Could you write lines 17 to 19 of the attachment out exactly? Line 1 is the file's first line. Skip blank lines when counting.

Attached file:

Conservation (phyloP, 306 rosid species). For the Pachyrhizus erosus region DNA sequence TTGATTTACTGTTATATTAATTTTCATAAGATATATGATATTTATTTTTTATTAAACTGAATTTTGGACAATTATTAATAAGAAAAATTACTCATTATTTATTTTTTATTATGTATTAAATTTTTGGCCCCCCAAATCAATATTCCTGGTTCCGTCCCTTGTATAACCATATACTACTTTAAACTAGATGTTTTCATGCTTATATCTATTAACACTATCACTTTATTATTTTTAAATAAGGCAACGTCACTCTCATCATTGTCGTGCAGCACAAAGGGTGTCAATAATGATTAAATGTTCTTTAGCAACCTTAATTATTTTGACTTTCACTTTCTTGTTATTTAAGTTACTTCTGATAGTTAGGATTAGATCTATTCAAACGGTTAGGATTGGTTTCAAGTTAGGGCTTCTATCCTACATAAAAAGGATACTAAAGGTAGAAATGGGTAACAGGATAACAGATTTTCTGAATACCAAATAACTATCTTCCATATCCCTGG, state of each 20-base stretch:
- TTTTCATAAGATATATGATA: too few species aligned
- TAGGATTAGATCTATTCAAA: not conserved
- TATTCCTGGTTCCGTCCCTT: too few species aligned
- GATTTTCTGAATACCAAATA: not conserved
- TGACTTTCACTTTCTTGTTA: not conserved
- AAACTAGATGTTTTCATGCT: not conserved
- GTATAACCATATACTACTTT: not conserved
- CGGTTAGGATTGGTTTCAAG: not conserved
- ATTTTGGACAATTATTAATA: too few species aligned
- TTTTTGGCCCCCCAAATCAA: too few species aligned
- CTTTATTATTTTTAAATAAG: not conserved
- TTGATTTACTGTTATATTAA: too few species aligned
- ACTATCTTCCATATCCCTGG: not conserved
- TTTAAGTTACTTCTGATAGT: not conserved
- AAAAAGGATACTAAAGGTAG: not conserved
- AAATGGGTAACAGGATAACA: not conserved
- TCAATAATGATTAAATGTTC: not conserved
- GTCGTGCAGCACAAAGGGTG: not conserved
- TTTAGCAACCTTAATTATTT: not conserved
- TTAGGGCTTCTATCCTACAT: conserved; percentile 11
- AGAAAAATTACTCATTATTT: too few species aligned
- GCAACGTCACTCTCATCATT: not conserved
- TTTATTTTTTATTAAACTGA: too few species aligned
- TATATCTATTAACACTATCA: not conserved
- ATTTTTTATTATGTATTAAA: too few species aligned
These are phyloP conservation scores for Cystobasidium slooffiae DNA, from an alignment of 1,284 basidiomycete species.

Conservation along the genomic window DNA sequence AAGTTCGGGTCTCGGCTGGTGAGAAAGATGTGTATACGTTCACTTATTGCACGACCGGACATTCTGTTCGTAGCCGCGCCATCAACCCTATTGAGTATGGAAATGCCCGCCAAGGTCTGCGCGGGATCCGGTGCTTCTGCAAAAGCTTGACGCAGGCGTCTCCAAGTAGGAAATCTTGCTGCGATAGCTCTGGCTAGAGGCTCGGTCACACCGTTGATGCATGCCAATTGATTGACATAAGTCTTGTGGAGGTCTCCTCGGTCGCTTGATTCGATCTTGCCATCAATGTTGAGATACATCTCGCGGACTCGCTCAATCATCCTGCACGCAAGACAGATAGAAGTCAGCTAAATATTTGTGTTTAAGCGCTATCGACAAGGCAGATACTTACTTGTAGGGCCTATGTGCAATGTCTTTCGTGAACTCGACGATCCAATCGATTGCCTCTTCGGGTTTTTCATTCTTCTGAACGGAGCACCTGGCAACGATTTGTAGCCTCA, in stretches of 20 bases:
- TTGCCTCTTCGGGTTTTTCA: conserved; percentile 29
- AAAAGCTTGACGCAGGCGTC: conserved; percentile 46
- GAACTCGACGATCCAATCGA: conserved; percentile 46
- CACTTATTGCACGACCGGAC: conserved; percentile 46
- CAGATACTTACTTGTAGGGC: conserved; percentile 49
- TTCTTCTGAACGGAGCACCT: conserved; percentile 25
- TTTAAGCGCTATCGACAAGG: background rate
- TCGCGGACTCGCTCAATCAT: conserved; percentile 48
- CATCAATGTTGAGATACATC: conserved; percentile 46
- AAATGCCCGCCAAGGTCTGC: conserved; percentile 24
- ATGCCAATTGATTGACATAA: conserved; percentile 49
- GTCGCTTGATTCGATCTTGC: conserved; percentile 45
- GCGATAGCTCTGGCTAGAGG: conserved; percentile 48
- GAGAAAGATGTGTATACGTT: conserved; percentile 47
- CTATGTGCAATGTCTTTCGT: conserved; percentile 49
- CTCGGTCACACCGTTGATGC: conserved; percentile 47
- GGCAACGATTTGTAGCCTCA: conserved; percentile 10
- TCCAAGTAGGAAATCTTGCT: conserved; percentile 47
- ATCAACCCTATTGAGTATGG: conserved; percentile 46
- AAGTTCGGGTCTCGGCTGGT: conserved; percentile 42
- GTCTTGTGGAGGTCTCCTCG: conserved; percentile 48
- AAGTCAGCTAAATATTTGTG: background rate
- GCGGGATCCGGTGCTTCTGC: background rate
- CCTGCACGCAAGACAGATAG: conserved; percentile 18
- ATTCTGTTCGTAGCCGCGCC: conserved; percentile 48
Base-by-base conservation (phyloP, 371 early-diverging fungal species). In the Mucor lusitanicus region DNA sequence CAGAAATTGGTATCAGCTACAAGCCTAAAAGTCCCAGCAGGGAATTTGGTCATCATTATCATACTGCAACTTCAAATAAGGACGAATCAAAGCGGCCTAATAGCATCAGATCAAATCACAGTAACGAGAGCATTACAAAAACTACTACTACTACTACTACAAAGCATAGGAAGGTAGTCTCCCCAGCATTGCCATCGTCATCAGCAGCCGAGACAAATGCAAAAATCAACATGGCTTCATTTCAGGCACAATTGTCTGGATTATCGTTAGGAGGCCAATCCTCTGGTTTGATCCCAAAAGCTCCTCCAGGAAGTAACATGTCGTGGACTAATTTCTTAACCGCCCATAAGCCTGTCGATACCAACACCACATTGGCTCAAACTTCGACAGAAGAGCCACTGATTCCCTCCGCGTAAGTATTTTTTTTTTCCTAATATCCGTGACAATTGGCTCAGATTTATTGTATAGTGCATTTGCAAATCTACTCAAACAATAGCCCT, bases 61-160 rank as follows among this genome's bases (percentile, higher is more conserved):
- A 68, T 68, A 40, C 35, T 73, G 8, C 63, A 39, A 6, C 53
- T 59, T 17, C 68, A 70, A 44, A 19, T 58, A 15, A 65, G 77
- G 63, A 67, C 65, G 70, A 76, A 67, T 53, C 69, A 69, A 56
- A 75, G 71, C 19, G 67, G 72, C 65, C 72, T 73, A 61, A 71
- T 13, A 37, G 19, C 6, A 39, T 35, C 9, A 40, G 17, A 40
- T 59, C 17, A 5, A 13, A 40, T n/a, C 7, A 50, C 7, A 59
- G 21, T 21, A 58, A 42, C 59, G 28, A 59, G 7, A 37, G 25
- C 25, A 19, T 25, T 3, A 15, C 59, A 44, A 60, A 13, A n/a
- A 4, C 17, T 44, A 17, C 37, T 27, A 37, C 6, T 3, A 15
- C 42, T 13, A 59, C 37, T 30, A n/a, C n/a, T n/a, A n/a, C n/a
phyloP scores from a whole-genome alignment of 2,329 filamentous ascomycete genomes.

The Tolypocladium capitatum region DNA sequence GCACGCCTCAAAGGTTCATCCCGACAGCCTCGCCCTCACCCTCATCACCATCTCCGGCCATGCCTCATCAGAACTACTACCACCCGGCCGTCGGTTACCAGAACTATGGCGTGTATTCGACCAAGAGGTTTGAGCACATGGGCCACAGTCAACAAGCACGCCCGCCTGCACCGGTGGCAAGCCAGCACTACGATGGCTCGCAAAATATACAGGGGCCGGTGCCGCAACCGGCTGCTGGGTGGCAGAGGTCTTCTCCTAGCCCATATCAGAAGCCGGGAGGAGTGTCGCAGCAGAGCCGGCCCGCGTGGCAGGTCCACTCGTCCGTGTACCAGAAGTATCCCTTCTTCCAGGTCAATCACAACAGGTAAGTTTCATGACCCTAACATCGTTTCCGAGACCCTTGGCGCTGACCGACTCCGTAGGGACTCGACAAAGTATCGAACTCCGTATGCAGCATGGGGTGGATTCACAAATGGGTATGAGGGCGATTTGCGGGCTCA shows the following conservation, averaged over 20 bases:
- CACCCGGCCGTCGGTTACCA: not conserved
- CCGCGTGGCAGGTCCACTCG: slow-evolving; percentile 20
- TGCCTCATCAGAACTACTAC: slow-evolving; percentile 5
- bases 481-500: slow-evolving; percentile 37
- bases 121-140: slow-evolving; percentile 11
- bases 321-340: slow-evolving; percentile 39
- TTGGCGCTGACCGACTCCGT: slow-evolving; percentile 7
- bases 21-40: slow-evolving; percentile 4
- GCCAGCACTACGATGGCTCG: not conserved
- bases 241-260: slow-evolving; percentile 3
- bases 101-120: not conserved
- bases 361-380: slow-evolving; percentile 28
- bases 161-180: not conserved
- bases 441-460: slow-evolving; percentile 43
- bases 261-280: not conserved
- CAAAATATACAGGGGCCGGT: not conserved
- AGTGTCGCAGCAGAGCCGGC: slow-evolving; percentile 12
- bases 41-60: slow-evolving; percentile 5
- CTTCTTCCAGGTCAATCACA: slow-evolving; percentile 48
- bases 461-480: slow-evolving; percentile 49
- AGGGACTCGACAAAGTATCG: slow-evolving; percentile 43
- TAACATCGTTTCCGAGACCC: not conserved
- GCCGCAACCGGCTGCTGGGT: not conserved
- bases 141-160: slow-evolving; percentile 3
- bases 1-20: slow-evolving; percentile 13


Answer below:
- AAATGGGTAACAGGATAACA: not conserved
- TCAATAATGATTAAATGTTC: not conserved
- GTCGTGCAGCACAAAGGGTG: not conserved